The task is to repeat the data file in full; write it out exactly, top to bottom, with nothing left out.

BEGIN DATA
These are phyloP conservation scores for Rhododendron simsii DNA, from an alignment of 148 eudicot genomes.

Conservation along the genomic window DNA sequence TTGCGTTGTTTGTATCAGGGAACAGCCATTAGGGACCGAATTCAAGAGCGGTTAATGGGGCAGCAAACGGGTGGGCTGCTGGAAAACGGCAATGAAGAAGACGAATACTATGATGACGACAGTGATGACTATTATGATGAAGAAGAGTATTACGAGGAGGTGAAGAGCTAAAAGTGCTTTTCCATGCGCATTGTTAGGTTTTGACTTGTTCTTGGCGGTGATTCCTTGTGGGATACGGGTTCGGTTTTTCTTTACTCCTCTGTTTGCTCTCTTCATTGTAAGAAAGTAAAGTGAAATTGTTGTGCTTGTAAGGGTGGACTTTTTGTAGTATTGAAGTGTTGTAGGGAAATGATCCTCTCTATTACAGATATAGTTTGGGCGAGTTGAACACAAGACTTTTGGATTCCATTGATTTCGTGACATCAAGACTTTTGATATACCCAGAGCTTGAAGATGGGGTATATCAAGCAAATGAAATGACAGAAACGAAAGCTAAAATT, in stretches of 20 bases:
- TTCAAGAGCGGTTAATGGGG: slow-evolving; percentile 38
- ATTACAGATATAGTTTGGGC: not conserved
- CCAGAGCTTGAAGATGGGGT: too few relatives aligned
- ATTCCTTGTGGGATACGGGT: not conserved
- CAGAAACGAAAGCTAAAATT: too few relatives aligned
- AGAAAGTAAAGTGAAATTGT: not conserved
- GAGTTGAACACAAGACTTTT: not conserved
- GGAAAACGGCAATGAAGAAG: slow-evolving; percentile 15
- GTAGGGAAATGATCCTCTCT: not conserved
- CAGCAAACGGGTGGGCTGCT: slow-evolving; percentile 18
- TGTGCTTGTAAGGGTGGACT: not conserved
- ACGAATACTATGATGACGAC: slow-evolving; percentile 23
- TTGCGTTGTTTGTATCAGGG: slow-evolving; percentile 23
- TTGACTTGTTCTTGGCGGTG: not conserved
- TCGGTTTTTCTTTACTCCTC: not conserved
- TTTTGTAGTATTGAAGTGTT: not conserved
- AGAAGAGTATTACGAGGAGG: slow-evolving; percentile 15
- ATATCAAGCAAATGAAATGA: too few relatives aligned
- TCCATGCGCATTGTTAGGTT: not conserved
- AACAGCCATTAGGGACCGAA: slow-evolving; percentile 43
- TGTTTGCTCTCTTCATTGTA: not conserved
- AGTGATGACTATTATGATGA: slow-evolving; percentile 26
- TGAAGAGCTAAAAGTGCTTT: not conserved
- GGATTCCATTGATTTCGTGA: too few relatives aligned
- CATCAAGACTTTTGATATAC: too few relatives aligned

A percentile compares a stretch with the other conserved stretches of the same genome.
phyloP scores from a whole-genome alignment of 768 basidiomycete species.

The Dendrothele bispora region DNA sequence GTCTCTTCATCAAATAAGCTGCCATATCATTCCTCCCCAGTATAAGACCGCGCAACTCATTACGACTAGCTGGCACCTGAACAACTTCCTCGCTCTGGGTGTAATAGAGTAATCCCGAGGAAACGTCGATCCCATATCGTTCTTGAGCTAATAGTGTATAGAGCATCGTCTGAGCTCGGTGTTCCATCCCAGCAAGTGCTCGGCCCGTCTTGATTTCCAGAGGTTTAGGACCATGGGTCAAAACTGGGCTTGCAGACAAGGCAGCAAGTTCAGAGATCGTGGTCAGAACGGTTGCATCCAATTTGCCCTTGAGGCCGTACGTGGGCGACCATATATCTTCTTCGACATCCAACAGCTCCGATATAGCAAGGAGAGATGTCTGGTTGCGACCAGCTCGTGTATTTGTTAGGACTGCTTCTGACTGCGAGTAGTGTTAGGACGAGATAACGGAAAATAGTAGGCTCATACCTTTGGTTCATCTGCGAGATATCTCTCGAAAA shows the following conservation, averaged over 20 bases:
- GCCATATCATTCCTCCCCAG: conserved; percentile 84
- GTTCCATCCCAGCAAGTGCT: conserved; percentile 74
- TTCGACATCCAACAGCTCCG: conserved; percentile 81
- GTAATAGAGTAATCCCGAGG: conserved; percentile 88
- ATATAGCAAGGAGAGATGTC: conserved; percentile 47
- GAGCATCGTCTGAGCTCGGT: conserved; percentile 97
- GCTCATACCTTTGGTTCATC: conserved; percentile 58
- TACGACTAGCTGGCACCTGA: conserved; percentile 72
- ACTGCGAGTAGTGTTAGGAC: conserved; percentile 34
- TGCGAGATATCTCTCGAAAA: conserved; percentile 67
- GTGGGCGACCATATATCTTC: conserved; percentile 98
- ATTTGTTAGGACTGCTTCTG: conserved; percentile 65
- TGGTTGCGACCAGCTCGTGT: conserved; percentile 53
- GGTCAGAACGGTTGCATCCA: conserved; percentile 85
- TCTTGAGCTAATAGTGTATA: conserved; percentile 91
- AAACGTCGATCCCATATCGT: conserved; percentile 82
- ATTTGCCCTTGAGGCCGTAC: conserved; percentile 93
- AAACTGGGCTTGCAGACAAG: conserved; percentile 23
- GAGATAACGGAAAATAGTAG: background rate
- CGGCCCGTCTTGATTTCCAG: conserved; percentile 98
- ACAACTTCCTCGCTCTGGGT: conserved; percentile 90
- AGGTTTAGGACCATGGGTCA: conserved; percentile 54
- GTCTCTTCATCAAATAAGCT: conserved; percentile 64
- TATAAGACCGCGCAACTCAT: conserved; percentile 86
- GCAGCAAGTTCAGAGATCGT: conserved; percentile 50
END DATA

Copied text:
These are phyloP conservation scores for Rhododendron simsii DNA, from an alignment of 148 eudicot genomes.

Conservation along the genomic window DNA sequence TTGCGTTGTTTGTATCAGGGAACAGCCATTAGGGACCGAATTCAAGAGCGGTTAATGGGGCAGCAAACGGGTGGGCTGCTGGAAAACGGCAATGAAGAAGACGAATACTATGATGACGACAGTGATGACTATTATGATGAAGAAGAGTATTACGAGGAGGTGAAGAGCTAAAAGTGCTTTTCCATGCGCATTGTTAGGTTTTGACTTGTTCTTGGCGGTGATTCCTTGTGGGATACGGGTTCGGTTTTTCTTTACTCCTCTGTTTGCTCTCTTCATTGTAAGAAAGTAAAGTGAAATTGTTGTGCTTGTAAGGGTGGACTTTTTGTAGTATTGAAGTGTTGTAGGGAAATGATCCTCTCTATTACAGATATAGTTTGGGCGAGTTGAACACAAGACTTTTGGATTCCATTGATTTCGTGACATCAAGACTTTTGATATACCCAGAGCTTGAAGATGGGGTATATCAAGCAAATGAAATGACAGAAACGAAAGCTAAAATT, in stretches of 20 bases:
- TTCAAGAGCGGTTAATGGGG: slow-evolving; percentile 38
- ATTACAGATATAGTTTGGGC: not conserved
- CCAGAGCTTGAAGATGGGGT: too few relatives aligned
- ATTCCTTGTGGGATACGGGT: not conserved
- CAGAAACGAAAGCTAAAATT: too few relatives aligned
- AGAAAGTAAAGTGAAATTGT: not conserved
- GAGTTGAACACAAGACTTTT: not conserved
- GGAAAACGGCAATGAAGAAG: slow-evolving; percentile 15
- GTAGGGAAATGATCCTCTCT: not conserved
- CAGCAAACGGGTGGGCTGCT: slow-evolving; percentile 18
- TGTGCTTGTAAGGGTGGACT: not conserved
- ACGAATACTATGATGACGAC: slow-evolving; percentile 23
- TTGCGTTGTTTGTATCAGGG: slow-evolving; percentile 23
- TTGACTTGTTCTTGGCGGTG: not conserved
- TCGGTTTTTCTTTACTCCTC: not conserved
- TTTTGTAGTATTGAAGTGTT: not conserved
- AGAAGAGTATTACGAGGAGG: slow-evolving; percentile 15
- ATATCAAGCAAATGAAATGA: too few relatives aligned
- TCCATGCGCATTGTTAGGTT: not conserved
- AACAGCCATTAGGGACCGAA: slow-evolving; percentile 43
- TGTTTGCTCTCTTCATTGTA: not conserved
- AGTGATGACTATTATGATGA: slow-evolving; percentile 26
- TGAAGAGCTAAAAGTGCTTT: not conserved
- GGATTCCATTGATTTCGTGA: too few relatives aligned
- CATCAAGACTTTTGATATAC: too few relatives aligned

A percentile compares a stretch with the other conserved stretches of the same genome.
phyloP scores from a whole-genome alignment of 768 basidiomycete species.

The Dendrothele bispora region DNA sequence GTCTCTTCATCAAATAAGCTGCCATATCATTCCTCCCCAGTATAAGACCGCGCAACTCATTACGACTAGCTGGCACCTGAACAACTTCCTCGCTCTGGGTGTAATAGAGTAATCCCGAGGAAACGTCGATCCCATATCGTTCTTGAGCTAATAGTGTATAGAGCATCGTCTGAGCTCGGTGTTCCATCCCAGCAAGTGCTCGGCCCGTCTTGATTTCCAGAGGTTTAGGACCATGGGTCAAAACTGGGCTTGCAGACAAGGCAGCAAGTTCAGAGATCGTGGTCAGAACGGTTGCATCCAATTTGCCCTTGAGGCCGTACGTGGGCGACCATATATCTTCTTCGACATCCAACAGCTCCGATATAGCAAGGAGAGATGTCTGGTTGCGACCAGCTCGTGTATTTGTTAGGACTGCTTCTGACTGCGAGTAGTGTTAGGACGAGATAACGGAAAATAGTAGGCTCATACCTTTGGTTCATCTGCGAGATATCTCTCGAAAA shows the following conservation, averaged over 20 bases:
- GCCATATCATTCCTCCCCAG: conserved; percentile 84
- GTTCCATCCCAGCAAGTGCT: conserved; percentile 74
- TTCGACATCCAACAGCTCCG: conserved; percentile 81
- GTAATAGAGTAATCCCGAGG: conserved; percentile 88
- ATATAGCAAGGAGAGATGTC: conserved; percentile 47
- GAGCATCGTCTGAGCTCGGT: conserved; percentile 97
- GCTCATACCTTTGGTTCATC: conserved; percentile 58
- TACGACTAGCTGGCACCTGA: conserved; percentile 72
- ACTGCGAGTAGTGTTAGGAC: conserved; percentile 34
- TGCGAGATATCTCTCGAAAA: conserved; percentile 67
- GTGGGCGACCATATATCTTC: conserved; percentile 98
- ATTTGTTAGGACTGCTTCTG: conserved; percentile 65
- TGGTTGCGACCAGCTCGTGT: conserved; percentile 53
- GGTCAGAACGGTTGCATCCA: conserved; percentile 85
- TCTTGAGCTAATAGTGTATA: conserved; percentile 91
- AAACGTCGATCCCATATCGT: conserved; percentile 82
- ATTTGCCCTTGAGGCCGTAC: conserved; percentile 93
- AAACTGGGCTTGCAGACAAG: conserved; percentile 23
- GAGATAACGGAAAATAGTAG: background rate
- CGGCCCGTCTTGATTTCCAG: conserved; percentile 98
- ACAACTTCCTCGCTCTGGGT: conserved; percentile 90
- AGGTTTAGGACCATGGGTCA: conserved; percentile 54
- GTCTCTTCATCAAATAAGCT: conserved; percentile 64
- TATAAGACCGCGCAACTCAT: conserved; percentile 86
- GCAGCAAGTTCAGAGATCGT: conserved; percentile 50